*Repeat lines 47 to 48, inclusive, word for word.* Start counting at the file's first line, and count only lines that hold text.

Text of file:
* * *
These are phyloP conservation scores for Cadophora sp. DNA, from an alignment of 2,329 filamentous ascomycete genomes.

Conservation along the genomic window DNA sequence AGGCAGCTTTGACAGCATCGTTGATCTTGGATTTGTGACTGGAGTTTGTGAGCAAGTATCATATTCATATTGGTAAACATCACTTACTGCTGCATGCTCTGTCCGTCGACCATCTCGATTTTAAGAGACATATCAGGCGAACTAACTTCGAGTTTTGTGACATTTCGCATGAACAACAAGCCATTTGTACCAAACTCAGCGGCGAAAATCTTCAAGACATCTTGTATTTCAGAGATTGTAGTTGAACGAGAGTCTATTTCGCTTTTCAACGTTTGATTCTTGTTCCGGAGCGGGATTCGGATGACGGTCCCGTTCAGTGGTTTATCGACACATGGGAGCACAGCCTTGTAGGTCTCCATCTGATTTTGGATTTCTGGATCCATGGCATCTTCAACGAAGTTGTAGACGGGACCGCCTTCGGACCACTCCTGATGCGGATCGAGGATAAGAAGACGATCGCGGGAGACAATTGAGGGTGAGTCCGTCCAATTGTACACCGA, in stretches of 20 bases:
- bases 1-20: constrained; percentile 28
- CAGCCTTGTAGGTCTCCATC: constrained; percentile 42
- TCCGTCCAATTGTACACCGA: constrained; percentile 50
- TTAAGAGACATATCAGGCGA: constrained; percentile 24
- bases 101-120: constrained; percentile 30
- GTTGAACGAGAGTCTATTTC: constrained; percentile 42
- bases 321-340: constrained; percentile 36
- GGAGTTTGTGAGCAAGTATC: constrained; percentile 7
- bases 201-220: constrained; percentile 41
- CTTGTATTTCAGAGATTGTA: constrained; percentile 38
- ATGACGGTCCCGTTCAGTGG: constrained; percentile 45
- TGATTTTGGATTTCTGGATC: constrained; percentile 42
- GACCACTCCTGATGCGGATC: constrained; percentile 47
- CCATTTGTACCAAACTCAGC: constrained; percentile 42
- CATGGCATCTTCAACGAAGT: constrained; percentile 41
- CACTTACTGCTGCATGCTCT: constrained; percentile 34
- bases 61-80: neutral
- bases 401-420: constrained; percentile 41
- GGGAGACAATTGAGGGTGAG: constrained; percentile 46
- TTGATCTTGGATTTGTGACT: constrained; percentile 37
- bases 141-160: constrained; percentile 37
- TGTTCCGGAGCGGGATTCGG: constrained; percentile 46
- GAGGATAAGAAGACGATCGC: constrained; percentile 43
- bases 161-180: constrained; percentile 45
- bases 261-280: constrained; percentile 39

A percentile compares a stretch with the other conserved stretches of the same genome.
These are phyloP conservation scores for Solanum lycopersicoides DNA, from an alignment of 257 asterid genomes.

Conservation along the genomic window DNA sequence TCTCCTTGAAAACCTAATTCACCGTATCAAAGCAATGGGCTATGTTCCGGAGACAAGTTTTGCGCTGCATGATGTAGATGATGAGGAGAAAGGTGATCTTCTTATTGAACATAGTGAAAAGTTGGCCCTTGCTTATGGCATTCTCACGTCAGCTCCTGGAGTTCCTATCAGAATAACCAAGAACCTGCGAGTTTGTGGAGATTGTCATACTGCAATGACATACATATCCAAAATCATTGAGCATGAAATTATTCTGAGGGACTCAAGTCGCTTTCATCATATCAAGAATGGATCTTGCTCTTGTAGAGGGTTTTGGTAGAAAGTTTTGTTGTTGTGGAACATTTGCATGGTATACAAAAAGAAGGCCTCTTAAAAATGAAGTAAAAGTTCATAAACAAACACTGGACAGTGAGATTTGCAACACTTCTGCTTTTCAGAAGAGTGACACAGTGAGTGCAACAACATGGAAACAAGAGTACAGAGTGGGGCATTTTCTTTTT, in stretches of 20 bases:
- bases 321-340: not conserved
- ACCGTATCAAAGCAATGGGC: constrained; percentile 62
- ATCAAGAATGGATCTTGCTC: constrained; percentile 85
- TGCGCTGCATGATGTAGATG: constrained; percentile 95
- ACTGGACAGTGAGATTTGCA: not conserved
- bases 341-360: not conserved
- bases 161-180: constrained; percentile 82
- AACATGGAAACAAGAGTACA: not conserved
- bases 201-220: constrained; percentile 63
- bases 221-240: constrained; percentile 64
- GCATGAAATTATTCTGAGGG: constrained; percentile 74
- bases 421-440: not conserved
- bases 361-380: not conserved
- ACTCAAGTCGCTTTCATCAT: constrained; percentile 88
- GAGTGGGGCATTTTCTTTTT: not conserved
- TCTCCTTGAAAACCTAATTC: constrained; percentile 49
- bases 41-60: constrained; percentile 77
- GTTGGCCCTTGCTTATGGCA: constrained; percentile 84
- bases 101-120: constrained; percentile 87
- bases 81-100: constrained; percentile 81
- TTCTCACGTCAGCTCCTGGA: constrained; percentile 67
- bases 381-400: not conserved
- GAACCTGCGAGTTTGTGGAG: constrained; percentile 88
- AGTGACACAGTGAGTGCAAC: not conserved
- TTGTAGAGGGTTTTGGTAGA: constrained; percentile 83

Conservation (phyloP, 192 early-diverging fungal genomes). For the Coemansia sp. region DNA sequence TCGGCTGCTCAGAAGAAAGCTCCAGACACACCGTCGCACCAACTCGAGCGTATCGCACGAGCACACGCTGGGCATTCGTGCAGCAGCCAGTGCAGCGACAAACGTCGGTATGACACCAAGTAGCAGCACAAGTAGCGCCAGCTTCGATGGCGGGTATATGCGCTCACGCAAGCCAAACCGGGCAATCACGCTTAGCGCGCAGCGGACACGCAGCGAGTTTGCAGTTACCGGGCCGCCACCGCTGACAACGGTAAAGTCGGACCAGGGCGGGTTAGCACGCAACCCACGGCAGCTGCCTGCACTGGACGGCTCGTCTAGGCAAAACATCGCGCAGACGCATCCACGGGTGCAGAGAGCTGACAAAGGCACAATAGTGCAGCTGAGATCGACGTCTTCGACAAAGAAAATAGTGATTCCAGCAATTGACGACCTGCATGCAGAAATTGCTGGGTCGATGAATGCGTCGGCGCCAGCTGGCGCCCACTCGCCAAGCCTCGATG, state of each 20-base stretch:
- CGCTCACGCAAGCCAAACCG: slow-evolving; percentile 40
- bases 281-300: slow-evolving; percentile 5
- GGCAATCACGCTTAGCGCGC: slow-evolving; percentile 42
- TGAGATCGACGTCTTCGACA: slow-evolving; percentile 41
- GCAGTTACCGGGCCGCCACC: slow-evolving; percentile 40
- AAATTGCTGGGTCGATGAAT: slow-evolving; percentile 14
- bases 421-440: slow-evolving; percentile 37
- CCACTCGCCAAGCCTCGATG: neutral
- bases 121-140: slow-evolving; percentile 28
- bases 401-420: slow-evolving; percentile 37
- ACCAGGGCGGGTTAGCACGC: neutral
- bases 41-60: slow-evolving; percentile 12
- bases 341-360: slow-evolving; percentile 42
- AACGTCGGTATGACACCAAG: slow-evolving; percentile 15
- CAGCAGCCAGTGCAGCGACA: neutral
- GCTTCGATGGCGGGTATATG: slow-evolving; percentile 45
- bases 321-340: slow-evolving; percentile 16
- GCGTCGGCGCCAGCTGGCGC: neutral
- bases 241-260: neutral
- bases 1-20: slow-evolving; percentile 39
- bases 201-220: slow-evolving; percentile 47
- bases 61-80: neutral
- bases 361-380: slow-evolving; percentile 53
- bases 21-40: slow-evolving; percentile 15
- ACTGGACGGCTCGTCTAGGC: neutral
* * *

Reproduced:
- bases 41-60: constrained; percentile 77
- GTTGGCCCTTGCTTATGGCA: constrained; percentile 84